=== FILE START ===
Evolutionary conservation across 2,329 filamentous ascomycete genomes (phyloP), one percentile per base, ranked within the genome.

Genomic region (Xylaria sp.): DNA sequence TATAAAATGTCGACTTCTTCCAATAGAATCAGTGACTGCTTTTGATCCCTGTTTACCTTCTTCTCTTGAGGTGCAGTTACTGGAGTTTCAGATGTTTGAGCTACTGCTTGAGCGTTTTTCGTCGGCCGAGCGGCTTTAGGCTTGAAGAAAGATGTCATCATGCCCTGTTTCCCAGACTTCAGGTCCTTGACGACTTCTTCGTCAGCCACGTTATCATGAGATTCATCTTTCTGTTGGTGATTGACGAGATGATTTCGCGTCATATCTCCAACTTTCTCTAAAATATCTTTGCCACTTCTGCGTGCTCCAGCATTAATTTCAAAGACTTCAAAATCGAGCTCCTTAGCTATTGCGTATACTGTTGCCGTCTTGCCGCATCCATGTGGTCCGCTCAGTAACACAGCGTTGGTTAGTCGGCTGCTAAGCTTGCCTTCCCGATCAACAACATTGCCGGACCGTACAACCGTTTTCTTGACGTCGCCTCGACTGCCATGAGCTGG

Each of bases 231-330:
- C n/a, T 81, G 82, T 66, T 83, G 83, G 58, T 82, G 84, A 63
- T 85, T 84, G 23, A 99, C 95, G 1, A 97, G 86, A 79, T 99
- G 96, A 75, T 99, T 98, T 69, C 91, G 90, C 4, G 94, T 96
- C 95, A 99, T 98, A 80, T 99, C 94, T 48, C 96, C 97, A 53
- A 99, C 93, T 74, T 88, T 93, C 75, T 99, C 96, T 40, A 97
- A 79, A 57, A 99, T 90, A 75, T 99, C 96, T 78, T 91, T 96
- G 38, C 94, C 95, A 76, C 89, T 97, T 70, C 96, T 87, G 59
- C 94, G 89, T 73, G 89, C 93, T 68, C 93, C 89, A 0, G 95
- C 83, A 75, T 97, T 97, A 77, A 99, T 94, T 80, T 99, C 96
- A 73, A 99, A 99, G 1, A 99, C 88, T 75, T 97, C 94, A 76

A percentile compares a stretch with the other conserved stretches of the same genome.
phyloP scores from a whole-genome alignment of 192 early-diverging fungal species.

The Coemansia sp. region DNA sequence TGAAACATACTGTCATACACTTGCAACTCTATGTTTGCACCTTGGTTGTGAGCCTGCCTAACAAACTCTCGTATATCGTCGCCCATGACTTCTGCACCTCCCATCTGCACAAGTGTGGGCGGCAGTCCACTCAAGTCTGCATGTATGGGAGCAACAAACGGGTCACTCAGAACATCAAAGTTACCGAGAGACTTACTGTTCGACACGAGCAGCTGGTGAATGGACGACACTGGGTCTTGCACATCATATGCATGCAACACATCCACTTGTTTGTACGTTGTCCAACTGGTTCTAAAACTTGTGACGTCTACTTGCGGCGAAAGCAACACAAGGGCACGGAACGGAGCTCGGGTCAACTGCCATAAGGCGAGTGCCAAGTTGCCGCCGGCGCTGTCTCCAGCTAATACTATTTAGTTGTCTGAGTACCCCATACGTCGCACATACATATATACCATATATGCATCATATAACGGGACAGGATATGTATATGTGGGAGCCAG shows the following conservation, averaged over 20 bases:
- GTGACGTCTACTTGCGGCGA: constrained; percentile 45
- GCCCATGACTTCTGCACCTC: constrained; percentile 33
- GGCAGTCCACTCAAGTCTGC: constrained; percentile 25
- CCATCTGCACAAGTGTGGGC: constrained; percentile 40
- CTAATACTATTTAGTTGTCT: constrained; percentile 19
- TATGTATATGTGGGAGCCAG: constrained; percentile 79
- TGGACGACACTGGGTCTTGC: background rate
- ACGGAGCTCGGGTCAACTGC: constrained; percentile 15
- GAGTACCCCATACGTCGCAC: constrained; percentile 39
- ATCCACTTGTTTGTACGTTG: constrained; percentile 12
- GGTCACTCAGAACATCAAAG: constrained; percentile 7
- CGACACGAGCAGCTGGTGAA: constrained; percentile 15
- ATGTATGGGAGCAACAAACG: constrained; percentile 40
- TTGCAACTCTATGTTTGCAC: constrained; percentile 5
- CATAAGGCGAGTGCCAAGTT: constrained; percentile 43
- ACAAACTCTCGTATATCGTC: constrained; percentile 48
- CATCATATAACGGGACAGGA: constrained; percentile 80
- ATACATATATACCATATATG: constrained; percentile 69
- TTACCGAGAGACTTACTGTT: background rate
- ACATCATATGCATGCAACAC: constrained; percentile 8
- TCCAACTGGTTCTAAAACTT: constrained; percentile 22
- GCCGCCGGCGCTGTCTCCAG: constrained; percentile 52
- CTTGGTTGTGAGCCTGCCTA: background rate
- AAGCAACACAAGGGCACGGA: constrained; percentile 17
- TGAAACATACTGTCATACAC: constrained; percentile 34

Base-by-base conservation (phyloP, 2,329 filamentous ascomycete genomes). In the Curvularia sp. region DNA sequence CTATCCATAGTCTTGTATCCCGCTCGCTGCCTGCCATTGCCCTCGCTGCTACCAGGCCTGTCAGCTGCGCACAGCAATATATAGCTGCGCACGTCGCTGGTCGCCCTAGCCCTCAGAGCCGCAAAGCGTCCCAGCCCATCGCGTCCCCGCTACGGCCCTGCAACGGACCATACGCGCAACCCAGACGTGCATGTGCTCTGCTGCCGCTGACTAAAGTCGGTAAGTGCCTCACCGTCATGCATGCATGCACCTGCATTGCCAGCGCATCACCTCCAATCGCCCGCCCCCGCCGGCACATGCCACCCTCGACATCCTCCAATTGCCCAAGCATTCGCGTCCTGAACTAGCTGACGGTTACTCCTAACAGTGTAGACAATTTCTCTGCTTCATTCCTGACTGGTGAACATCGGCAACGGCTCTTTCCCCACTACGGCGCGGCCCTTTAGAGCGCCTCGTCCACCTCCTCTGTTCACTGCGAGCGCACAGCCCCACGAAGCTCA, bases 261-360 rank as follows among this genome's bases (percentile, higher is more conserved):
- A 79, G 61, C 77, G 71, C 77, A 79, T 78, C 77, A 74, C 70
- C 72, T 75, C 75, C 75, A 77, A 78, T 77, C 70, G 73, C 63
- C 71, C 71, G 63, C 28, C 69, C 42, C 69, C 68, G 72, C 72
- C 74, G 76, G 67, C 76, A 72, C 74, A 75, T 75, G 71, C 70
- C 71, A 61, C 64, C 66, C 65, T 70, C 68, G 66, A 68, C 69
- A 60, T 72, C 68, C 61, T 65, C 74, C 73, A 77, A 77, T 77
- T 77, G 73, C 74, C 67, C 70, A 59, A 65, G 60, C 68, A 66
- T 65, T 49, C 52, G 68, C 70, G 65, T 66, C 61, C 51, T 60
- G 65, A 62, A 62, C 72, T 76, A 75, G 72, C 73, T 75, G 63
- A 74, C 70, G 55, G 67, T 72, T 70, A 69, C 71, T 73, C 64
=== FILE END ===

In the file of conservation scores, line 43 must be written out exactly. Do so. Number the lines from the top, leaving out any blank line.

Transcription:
- A 79, G 61, C 77, G 71, C 77, A 79, T 78, C 77, A 74, C 70